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Cigar Box Guitar Headquarters - CBG HQ

From April to the killing frosts of autumn, my wife and I are busy in the fields of our organic farm cultivating, seeding, transplanting, and all else that encompasses the life of a farmer. We grow vegetables, herbs, turkeys, chickens, and harvest eggs from our laying hens...all for the local farmers market.


But from fall through winter's deep chill we keep busy...she with her custom line of clothing and accessories made from reclaimed or recycled pants, shirts, jackets, etc., and I with CBGs and amplifiers. So it was three weeks ago yesterday that we changed our vendors table at the market from veggie stand to clothes and musical instruments, and the reception was great. My wife's endeavor was a success and I sold two CBGs to the same woman...one for her guitar gear junky husband, and the other for his brother. Countless other people who showed interest and curiousity emptied the business card holder while asking me if I would be back the following week (as if to imply their pockets were short of cash, but would be back later after replentishing their shopping cash flow.)


The next market day, not a single person who had asked of my return did return. There were, however, a new band of window shoppers with the same question..."Will you be back here next week?" So I replied humbly and patiently, "Yes, but next week is the last day of market...it closes exactly one week before Christmas, so here, take a business card and we can make some mojo happen".


So yesterday, Saturday the 18th, I was pumped. I had just finished another 3-string acoustic-electric with some great eye-candy...a pair of 2.5"  gold resonator screens... so I was equipped with 5 CBGs (including my own, aka "the Andersen"), one cookie-tin banjo, and five CBG amplifiers. The early morning air was filled with electricity, and I just knew all those people who asked about my return would clean me out and some lucky souls would rediscover their mojo by making music with the fruits of my hard work and countless hours standing at the workbench. 


The doors of the market opened at 9am, and my wife and I were ready. Our display was set up just the way we like it, business cards and brochures were placed in just the right spot, the CBGs were tuned up and the batteries in the amplifiers were all refreshed. I plugged my Andersen into one of the amps and began playing a bit of soulful morning music that wasn't too much for the surrounding vendors who were still nursing their first cup of coffee or tea from Tim Horton's.


Soon the market was abuzz with activity. Swarms of shoppers were flowing in and through the aisles in search of that perfect something for Christmas. As each individual or group of people passed by, I would try and lure them in with a tune...maybe just a riff or two along with a flush of chords to advertise what it was exactly that I was selling...or more accurately, what I was hoping to sell.


But as each procession of shoppers slowed down a bit to take a fleeting glimpse, the music that was coming out of my 1/2 watt amplifier was drowned out not by nearby conversation, nor the sweet fiddler's music on the other side of the hallway...no...it was the crushing squeeze of each shopper's fist, clenching tightly around their wallets and that sweet stack of Christmas cash they had brought to market. One could actually hear the ink on the bank notes dripping from between the shopper's fingers as they kept close guard of their money.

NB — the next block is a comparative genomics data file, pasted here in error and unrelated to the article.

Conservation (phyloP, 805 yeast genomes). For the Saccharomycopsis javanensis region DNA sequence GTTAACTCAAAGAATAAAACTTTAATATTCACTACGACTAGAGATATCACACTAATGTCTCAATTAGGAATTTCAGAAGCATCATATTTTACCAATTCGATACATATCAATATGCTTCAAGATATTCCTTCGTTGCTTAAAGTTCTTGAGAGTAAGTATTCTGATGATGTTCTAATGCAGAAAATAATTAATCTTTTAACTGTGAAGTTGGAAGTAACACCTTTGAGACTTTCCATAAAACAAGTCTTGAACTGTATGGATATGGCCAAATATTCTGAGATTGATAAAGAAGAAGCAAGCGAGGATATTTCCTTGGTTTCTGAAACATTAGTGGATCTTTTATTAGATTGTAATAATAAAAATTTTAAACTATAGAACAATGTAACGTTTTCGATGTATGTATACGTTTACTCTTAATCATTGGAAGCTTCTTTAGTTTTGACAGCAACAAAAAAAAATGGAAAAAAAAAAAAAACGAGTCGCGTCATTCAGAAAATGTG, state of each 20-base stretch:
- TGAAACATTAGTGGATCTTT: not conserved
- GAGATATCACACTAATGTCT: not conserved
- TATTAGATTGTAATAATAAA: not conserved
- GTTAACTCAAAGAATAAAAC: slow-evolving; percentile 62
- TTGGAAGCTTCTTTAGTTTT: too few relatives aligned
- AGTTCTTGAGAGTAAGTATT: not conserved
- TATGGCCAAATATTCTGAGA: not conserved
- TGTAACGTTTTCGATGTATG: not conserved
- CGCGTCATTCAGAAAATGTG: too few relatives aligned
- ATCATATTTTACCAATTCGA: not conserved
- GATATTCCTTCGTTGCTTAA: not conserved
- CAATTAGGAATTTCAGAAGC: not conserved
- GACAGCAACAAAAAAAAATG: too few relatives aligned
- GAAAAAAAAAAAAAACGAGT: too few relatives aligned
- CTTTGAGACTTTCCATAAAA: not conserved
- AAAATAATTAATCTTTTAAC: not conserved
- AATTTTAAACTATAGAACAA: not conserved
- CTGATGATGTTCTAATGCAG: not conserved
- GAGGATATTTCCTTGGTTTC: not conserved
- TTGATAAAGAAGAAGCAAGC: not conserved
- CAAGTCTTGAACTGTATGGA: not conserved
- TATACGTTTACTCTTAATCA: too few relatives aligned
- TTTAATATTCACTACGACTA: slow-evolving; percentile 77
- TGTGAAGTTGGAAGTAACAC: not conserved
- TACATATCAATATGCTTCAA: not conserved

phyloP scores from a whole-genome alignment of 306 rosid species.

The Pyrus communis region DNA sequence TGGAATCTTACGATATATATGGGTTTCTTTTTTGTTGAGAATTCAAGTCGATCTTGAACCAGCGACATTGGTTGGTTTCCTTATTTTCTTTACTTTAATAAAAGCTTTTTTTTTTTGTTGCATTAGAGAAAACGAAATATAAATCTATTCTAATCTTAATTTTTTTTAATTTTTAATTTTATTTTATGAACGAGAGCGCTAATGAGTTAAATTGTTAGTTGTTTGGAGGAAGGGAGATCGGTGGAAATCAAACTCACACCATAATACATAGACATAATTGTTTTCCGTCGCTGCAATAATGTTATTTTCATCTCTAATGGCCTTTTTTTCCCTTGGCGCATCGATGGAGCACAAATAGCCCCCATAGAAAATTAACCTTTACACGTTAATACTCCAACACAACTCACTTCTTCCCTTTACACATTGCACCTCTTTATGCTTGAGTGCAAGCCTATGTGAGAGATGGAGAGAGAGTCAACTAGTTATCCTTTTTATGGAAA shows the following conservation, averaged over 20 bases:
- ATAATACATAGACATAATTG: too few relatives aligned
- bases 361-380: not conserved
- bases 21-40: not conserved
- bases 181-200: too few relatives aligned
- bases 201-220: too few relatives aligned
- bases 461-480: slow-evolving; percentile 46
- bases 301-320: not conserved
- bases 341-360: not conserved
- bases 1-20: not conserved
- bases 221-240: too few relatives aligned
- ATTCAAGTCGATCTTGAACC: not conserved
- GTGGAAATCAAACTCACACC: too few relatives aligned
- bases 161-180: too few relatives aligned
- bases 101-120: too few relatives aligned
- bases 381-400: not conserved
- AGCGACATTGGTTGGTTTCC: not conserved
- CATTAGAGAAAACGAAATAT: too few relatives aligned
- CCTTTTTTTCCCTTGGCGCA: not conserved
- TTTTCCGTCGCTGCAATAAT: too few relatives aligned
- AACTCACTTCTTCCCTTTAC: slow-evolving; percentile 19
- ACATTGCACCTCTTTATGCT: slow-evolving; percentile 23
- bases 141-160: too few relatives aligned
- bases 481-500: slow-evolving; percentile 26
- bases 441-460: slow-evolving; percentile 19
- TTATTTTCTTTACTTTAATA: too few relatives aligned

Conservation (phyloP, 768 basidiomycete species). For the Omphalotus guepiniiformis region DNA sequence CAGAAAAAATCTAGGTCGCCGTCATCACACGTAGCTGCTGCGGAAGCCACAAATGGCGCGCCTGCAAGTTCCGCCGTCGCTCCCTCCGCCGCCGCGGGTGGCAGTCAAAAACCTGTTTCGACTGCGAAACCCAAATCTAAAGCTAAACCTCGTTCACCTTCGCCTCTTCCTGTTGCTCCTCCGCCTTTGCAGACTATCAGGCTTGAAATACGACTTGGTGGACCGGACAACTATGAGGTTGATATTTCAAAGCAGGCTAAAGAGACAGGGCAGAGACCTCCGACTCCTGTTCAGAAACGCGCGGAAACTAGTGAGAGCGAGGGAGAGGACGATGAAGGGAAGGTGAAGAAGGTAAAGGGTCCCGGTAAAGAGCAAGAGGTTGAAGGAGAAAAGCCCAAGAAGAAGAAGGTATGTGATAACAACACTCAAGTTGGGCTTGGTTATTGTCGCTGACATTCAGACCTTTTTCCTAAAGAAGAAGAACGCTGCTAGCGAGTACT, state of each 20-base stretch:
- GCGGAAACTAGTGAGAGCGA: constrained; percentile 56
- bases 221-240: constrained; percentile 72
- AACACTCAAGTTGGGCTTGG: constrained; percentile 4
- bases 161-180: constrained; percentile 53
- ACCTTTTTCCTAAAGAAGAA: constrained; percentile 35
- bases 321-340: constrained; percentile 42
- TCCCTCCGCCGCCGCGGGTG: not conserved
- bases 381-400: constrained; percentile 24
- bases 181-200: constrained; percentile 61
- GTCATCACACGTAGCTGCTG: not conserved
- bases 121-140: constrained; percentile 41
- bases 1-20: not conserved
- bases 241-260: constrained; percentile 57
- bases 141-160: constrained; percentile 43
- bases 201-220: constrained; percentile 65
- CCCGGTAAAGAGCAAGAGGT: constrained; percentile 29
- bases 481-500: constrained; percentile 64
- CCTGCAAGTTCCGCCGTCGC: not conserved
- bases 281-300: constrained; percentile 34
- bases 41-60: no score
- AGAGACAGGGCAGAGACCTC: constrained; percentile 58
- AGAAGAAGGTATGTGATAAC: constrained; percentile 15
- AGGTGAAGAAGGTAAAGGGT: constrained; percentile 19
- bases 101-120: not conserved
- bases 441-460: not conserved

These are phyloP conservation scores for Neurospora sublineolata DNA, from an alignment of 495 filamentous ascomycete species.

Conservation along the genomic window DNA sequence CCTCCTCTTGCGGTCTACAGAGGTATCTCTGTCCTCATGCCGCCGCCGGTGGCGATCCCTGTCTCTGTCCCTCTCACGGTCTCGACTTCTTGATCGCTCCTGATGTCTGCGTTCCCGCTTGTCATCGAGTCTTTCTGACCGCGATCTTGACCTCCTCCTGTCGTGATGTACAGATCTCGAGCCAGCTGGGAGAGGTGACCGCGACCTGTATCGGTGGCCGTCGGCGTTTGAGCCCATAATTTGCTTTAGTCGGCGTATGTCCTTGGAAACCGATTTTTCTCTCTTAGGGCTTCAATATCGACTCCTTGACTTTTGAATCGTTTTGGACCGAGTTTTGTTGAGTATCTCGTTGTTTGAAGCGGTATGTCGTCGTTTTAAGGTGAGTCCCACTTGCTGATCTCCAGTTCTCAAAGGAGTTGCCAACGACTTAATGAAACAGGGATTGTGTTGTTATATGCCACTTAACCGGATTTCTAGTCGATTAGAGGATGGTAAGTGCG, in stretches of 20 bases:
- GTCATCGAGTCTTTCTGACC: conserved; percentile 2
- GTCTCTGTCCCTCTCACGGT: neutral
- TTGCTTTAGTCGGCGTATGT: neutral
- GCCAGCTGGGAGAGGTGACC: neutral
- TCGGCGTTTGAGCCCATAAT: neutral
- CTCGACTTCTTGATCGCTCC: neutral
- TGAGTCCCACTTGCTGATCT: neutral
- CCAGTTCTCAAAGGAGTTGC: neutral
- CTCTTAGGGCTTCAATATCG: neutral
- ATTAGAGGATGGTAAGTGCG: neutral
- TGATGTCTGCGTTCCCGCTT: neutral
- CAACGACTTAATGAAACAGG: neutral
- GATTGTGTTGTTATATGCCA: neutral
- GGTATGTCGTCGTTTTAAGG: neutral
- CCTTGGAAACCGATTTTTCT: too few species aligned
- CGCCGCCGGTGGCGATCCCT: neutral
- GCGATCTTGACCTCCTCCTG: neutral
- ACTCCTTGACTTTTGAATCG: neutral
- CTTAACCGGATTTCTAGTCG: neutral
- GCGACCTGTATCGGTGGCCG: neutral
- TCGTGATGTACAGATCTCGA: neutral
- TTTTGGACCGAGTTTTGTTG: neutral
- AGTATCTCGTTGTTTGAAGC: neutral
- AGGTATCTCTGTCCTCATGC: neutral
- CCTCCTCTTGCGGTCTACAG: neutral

My brief experience so far in educating the locals about CBGs has become a reversal of sorts...I am actually educating myself about the querks and funny behaviours of people. For this is an area of Canada rich in musical culture and creation...of song and dance...of artful expression and celebration. So it seems strange that this same group of people would be so reluctant to embrace the CBG and everything that it means.


I am also very blessed...in that by chance and circumstance, my CBGs have gained the attention of a few Canadian celebrities. First, my personal CBG...the "Andersen" was signed by Matt Andersen during a set break at a local venue last year. Second, some friends of ours are taking photos and video clips to their friend and musician Joel Plaskett. And third, me and my family are invited to our friend's home for Christmas Eve dinner...where we always engage in great food, conversation, and of course playing music and singing songs. They have a friend and guest who will be there too...J.P. Cormier...who will also want to see the CBGs.


So it goes, that I have learned an important lesson in all this...mojo isn't for everyone. And that's okay. Because all that really matters is that mojo happens because we, the builders and players of these magic mojo boxes keep building and playing them.  


Views: 25

Comment by Nancy Barnes on January 6, 2011 at 11:39pm

Writing is obviously one of your many talents as this would be a wonderful read in a CBG magazine, if there ever was such a thing.  Taking your builds to market plants seeds that may take years to harvest, so don't give up hopes when the economy brings more lookers than buyers.

Comment by Scott aka Farmer Ted on January 7, 2011 at 5:30am

Thanks for the words of encouragement Nancy...and you're right about the economy...things are as tight up here in Canada as they are in the States.

Writing for a CBG magazine? Wow, now that would be something. Good for the cause...spreading the joy of mojo to the world...maybe if more peopkle built instruments and played music, instead of building bombs and playing god, the world would be a more peaceful place.

Sorry, just ranting, but thanks for the kudos...back atchya ; )


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